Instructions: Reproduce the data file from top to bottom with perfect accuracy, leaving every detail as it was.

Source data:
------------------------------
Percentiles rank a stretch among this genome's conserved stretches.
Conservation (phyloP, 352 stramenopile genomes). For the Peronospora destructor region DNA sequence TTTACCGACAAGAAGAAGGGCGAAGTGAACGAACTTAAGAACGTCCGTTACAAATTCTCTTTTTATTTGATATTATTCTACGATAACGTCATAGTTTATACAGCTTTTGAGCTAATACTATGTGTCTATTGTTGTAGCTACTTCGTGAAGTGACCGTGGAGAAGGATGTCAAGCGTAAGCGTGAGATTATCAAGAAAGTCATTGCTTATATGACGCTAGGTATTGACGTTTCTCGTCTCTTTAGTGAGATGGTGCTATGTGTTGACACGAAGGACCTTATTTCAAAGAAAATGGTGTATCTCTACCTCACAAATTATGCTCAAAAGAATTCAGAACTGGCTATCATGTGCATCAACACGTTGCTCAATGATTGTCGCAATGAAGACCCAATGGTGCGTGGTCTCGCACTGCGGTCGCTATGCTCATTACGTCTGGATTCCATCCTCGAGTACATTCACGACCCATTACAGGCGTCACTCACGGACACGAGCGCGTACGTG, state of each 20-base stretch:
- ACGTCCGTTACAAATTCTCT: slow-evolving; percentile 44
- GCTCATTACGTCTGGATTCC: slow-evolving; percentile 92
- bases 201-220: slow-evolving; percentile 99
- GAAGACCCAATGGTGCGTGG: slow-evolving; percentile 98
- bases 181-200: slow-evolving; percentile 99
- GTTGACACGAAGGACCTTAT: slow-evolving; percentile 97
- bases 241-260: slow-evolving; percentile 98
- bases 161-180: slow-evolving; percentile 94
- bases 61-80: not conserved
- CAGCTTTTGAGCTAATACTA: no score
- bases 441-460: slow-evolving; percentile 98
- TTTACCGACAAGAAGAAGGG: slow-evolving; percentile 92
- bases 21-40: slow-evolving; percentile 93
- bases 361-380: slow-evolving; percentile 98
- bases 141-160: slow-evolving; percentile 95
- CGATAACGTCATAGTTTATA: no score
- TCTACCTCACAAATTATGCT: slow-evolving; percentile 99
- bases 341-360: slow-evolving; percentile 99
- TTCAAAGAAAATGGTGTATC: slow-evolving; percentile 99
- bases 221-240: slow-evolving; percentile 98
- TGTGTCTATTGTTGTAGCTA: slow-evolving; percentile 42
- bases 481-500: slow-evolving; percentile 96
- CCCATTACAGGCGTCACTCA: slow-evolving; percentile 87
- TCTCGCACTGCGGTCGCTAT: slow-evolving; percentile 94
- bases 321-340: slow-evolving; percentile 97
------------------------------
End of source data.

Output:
Percentiles rank a stretch among this genome's conserved stretches.
Conservation (phyloP, 352 stramenopile genomes). For the Peronospora destructor region DNA sequence TTTACCGACAAGAAGAAGGGCGAAGTGAACGAACTTAAGAACGTCCGTTACAAATTCTCTTTTTATTTGATATTATTCTACGATAACGTCATAGTTTATACAGCTTTTGAGCTAATACTATGTGTCTATTGTTGTAGCTACTTCGTGAAGTGACCGTGGAGAAGGATGTCAAGCGTAAGCGTGAGATTATCAAGAAAGTCATTGCTTATATGACGCTAGGTATTGACGTTTCTCGTCTCTTTAGTGAGATGGTGCTATGTGTTGACACGAAGGACCTTATTTCAAAGAAAATGGTGTATCTCTACCTCACAAATTATGCTCAAAAGAATTCAGAACTGGCTATCATGTGCATCAACACGTTGCTCAATGATTGTCGCAATGAAGACCCAATGGTGCGTGGTCTCGCACTGCGGTCGCTATGCTCATTACGTCTGGATTCCATCCTCGAGTACATTCACGACCCATTACAGGCGTCACTCACGGACACGAGCGCGTACGTG, state of each 20-base stretch:
- ACGTCCGTTACAAATTCTCT: slow-evolving; percentile 44
- GCTCATTACGTCTGGATTCC: slow-evolving; percentile 92
- bases 201-220: slow-evolving; percentile 99
- GAAGACCCAATGGTGCGTGG: slow-evolving; percentile 98
- bases 181-200: slow-evolving; percentile 99
- GTTGACACGAAGGACCTTAT: slow-evolving; percentile 97
- bases 241-260: slow-evolving; percentile 98
- bases 161-180: slow-evolving; percentile 94
- bases 61-80: not conserved
- CAGCTTTTGAGCTAATACTA: no score
- bases 441-460: slow-evolving; percentile 98
- TTTACCGACAAGAAGAAGGG: slow-evolving; percentile 92
- bases 21-40: slow-evolving; percentile 93
- bases 361-380: slow-evolving; percentile 98
- bases 141-160: slow-evolving; percentile 95
- CGATAACGTCATAGTTTATA: no score
- TCTACCTCACAAATTATGCT: slow-evolving; percentile 99
- bases 341-360: slow-evolving; percentile 99
- TTCAAAGAAAATGGTGTATC: slow-evolving; percentile 99
- bases 221-240: slow-evolving; percentile 98
- TGTGTCTATTGTTGTAGCTA: slow-evolving; percentile 42
- bases 481-500: slow-evolving; percentile 96
- CCCATTACAGGCGTCACTCA: slow-evolving; percentile 87
- TCTCGCACTGCGGTCGCTAT: slow-evolving; percentile 94
- bases 321-340: slow-evolving; percentile 97